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Beller Research Group
for Soft Matter and Biological Physics

Our group explores the basic physics underlying complex phenomena in ordered soft materials, biological matter, and living systems. We are part of a vibrant and expanding community of Soft and Biological Matter researchers at the Johns Hopkins University Department of Physics & Astronomy.

We use theoretical approaches combining statistical physics, elasticity theory, and material geometry and topology, alongside computational approaches such as mesoscale relaxational methods, coarse-grained Brownian dynamics, and stochastic front propagation simulations. Spatial self-organization, complex geometries, and topological defects are recurring themes in our research. Much of our work is in close collaboration with experimentalists from Physics, Materials Science, and Chemical Engineering backgrounds.

Our current research areas include:#

  • Active matter with liquid crystalline order

    How do emergent collective motions depend on material geometry, topology, and non-equilibrium force generation?

  • Self-assembly in ordered soft materials

    How do material order, interfacial effects, and chirality determine spontaneous spatial patterning and structure formation in liquid crystals and soft solids?

  • Biological population genetics

    What can statistical physics teach us about a population’s changing spatial structure and its evolutionary consequences?

Latest news#

Jimmy Gonzalez Nuñez speaks at Isaac Newton Institute

October 14, 2022

Population genetics in active matter paper published in Frontiers in Physics

July 12, 2022

Active nematic dynamics in growing colonies of immotile bacteria may help slow the population’s loss of genetic diversity — paper published in Frontiers in Physics.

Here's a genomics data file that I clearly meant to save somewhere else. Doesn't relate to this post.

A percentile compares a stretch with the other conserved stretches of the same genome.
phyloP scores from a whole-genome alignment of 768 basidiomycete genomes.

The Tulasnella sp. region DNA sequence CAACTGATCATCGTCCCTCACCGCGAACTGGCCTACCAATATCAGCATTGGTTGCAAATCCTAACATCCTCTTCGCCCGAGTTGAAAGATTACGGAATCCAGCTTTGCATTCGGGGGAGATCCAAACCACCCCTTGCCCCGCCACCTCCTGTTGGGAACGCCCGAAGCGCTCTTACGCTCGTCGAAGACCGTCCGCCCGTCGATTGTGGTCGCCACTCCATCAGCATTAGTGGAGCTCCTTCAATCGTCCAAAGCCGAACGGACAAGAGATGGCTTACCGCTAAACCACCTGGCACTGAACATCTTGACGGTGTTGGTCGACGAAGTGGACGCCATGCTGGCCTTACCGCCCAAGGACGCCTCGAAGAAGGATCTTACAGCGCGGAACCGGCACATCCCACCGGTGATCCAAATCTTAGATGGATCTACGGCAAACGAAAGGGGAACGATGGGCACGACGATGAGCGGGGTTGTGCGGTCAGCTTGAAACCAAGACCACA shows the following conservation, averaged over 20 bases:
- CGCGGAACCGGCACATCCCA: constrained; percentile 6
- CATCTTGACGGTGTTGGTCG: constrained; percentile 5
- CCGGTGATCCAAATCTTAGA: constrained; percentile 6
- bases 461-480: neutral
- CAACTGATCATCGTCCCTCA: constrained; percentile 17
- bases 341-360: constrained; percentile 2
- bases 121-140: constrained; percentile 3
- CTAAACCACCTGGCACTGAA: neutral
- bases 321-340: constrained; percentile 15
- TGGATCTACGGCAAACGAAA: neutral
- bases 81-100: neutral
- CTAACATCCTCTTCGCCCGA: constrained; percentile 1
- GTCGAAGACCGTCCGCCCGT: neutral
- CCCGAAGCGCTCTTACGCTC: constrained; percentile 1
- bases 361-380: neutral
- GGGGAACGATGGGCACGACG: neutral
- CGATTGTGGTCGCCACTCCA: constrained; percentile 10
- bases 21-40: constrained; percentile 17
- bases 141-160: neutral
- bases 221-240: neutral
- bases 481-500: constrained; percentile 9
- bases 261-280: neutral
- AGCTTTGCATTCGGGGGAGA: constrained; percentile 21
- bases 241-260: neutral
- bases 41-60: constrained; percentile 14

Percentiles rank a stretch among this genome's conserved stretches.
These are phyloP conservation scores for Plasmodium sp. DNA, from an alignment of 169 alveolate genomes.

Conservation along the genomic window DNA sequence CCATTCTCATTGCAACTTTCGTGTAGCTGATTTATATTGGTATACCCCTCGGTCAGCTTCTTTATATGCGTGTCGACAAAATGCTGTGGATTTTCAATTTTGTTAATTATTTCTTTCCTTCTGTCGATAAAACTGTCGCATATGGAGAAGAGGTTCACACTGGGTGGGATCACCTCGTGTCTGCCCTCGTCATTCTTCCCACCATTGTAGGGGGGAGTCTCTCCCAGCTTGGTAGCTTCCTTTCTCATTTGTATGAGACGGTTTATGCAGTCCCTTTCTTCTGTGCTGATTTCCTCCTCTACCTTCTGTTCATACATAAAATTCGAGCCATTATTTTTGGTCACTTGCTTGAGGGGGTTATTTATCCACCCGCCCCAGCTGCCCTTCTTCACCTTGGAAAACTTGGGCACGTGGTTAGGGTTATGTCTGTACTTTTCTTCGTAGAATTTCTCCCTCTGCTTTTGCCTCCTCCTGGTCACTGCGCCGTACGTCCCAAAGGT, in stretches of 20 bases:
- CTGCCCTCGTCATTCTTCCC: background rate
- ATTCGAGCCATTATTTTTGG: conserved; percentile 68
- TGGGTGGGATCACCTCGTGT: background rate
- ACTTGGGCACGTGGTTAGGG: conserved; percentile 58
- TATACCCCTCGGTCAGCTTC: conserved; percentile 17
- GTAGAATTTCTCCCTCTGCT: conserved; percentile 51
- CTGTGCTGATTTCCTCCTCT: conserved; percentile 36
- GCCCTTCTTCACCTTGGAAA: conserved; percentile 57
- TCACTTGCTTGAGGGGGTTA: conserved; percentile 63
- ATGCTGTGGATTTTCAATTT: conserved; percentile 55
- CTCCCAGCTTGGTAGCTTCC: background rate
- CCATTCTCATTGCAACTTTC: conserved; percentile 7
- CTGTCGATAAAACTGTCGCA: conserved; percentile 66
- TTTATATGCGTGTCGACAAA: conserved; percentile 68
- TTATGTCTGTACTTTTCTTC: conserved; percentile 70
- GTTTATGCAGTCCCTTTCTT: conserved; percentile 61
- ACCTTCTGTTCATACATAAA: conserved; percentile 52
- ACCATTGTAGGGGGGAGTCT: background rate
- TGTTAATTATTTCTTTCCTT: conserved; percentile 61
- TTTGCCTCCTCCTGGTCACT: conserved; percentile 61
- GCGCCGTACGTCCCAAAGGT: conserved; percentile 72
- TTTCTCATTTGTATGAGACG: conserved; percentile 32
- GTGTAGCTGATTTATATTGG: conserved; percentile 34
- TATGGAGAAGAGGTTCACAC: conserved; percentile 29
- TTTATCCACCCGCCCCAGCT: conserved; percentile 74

Tubular crystals paper published in PNAS

February 2, 2022

Crystalline sheets rolled up into tubes can be programmed with reconfigurable shapes through the placement and motion of defects in the crystalline lattice — paper published in PNAS.

Jimmy Gonzalez Nuñez awarded DBIO Shirley Chan Student Travel Grant

January 26, 2022

Jimmy Gonzalez Nuñez awarded a DBIO Shirley Chan Student Travel Grant for the APS March Meeting!

Active matter paper published in PNAS

December 21, 2021

Mobility of motor proteins enhances emergent active nematic dynamics in a microtubule gliding assay — paper with Hirst, Dasbiswas, and Gopinathan groups (UC Merced) published in PNAS.

LC spontaneous chirality paper published in Soft Matter

December 1, 2021

_images/Ettinger2021-graphical-abstract.gif In nematic liquid crystals with low twist elastic constant, spontaneous chirality changes the orientations of rod-like colloidal particles embedded in the fluid — paper with Yodh (Penn) and Collings (Swarthmore) groups published in Soft Matter.

Crystallization on a cylinder paper published in ACS Applied Nano Materials

October 11, 2021

A new kind of defect found in crystallization on a cylinder (or: “the frustration of meeting yourself on the other side”) — paper with Manoharan and Rycroft groups (Harvard University) published in ACS Applied Nano Materials.